Seattle biotech is quieting down these days, so it’s a good time for your local life sciences correspondent to step away on vacation. See you back here on July 20.
—EndoGastric Solutions, the medical device firm based in Redmond, WA, and Redwood City, CA, raised $7.5 million from investors. The company makes devices to combat heartburn and obesity. It was originally incubated at Scout Medical Technologies in Kirkland, WA, and has previously raised $79 million from investors including MPM Capital and Advanced Technology Ventures.
—The writing has been on the wall for months at Seattle-based Targeted Genetics (NASDAQ: TGEN), and this week the company may have pulled an important last-ditch maneuver to avoid bankruptcy, or at least hold on a while longer. By paying a $500,000 termination fee, Targeted Genetics escaped a $12 million lease obligation on a manufacturing facility in Bothell, WA, that Targeted Genetics never occupied. This could clean up the balance sheet enough, the company hopes, to entice a partner or other investor to provide capital to keep the doors open beyond August.
—Amgen (NASDAQ: AMGN), the world’s largest biotechnology company, said its lead experimental drug, denosumab, reached all its goals in a clinical trial of more than 2,000 women with breast cancer. The Amgen drug, which is also vying for FDA approval as an osteoporosis treatment, has been studied for more than a decade as a cancer drug at Amgen’s Seattle research center, as I described in a feature in October. So this result has been a long time coming. Detailed results will be presented later at a medical meeting, Amgen said.
—I profiled Kineta, a Seattle-based biotech company formed by a team that worked together at Seattle-based Illumigen before that company was sold to Lexington, MA-based Cubist Pharmaceuticals (NASDAQ: CBST) in October 2007. Team members don’t want to create the next fully integrated biotech company, like Amgen, but instead want to zero in on one delicate spot in the drug development process they know well—early-stage clinical trials.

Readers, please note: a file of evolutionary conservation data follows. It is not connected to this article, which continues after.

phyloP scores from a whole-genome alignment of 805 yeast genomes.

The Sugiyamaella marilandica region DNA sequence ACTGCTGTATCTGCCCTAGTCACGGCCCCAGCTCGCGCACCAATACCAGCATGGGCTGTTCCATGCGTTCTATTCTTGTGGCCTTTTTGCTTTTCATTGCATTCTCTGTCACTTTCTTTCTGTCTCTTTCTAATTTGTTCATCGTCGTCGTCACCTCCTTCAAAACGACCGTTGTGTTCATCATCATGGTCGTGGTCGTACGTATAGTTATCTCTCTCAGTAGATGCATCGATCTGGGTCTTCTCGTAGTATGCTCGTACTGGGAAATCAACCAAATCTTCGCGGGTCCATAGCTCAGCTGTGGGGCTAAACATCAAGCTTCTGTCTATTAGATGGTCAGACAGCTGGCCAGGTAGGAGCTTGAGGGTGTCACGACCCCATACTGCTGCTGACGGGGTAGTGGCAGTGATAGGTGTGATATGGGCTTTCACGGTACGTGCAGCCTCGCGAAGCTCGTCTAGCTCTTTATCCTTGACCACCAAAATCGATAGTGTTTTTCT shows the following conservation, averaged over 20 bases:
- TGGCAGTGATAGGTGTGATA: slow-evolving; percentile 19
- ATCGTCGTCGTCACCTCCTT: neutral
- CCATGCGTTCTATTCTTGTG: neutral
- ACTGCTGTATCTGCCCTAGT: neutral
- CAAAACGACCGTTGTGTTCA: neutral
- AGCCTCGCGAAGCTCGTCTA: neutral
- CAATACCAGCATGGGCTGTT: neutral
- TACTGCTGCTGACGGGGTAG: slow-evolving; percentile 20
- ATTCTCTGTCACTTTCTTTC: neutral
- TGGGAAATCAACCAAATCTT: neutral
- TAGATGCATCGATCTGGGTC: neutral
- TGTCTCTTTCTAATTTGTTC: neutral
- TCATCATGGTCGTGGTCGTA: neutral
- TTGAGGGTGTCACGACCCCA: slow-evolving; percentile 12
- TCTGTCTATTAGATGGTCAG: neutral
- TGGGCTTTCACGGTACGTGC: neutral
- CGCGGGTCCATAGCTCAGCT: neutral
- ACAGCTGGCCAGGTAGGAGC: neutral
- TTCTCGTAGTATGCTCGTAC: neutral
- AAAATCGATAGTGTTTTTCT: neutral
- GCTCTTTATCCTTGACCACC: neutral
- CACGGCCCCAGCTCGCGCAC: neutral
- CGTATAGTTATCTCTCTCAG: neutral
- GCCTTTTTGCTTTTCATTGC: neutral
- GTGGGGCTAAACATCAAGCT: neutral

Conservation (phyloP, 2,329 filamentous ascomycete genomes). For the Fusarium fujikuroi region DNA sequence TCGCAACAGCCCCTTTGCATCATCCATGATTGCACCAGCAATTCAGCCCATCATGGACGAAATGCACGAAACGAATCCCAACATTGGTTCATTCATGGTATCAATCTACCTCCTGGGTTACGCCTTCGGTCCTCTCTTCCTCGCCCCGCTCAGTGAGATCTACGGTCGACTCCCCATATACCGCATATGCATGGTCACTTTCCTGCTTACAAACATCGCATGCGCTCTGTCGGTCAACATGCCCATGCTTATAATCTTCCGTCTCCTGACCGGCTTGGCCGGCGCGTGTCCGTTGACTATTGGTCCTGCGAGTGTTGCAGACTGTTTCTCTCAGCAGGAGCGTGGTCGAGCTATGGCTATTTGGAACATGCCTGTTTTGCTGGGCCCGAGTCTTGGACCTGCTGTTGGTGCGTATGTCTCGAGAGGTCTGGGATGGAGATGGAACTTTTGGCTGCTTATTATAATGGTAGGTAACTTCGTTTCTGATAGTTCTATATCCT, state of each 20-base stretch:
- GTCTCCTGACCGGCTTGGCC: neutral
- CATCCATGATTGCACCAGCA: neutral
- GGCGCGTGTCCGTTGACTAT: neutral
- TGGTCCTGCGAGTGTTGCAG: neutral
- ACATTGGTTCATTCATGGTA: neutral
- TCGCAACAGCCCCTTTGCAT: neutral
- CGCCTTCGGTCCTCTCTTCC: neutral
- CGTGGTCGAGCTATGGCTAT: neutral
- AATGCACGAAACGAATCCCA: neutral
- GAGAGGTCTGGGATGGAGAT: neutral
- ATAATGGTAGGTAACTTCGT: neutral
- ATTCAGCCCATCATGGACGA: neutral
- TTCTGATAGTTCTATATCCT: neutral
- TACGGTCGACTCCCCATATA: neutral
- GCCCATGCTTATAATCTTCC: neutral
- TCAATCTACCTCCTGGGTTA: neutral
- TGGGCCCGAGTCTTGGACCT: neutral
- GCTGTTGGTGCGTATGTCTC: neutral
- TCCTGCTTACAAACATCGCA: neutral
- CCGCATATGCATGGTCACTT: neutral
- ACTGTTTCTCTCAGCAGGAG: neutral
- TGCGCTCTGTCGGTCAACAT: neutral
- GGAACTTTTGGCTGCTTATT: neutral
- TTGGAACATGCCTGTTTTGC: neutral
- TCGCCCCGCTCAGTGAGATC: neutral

—Seattle-based Theraclone Sciences received some good news this week when the International AIDS Vaccine Initiative agreed to continue funding a program to develop antibodies that might have broad potential for HIV vaccines and drugs. Terms weren’t disclosed.
—Qliance Medical Management, a Seattle-based company that won’t accept insurance for primary care medical services and instead relies on patients paying a monthly membership fee for such services, raised $4 million from Second Avenue Partners, New Atlantic Ventures, and Clear Fir Partners. Qliance is aiming high, attempting to help form closer connections between patients and doctors by eliminating the insurance middleman, at a time when power players in Washington, DC, are talking about potentially sweeping reforms in how healthcare gets delivered in America.